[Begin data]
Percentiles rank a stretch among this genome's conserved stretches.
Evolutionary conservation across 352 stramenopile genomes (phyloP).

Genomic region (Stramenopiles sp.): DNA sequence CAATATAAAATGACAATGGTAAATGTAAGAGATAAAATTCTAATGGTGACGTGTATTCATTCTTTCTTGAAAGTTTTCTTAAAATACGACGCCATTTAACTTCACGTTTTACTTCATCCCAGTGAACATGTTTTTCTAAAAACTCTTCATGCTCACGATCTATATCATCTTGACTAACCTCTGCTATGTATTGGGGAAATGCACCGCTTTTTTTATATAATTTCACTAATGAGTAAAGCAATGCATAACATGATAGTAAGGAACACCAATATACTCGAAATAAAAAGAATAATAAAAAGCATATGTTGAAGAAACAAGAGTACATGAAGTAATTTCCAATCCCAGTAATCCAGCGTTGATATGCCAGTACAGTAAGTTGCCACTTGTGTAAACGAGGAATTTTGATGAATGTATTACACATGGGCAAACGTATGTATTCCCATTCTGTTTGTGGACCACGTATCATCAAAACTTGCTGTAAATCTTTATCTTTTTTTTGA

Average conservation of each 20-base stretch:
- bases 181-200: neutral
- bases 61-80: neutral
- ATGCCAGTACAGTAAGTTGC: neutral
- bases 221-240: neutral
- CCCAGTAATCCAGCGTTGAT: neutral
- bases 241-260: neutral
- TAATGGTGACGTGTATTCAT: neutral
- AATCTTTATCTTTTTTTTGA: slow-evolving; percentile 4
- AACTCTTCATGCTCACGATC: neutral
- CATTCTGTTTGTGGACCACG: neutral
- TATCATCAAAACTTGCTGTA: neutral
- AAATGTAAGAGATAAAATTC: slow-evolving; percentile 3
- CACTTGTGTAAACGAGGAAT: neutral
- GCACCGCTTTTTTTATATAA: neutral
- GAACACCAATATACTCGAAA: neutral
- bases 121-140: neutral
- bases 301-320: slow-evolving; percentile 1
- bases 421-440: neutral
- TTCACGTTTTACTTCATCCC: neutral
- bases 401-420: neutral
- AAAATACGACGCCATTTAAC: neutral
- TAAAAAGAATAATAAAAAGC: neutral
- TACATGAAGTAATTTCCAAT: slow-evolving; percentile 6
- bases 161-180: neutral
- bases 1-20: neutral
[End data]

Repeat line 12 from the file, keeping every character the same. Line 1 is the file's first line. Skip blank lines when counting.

- AATCTTTATCTTTTTTTTGA: slow-evolving; percentile 4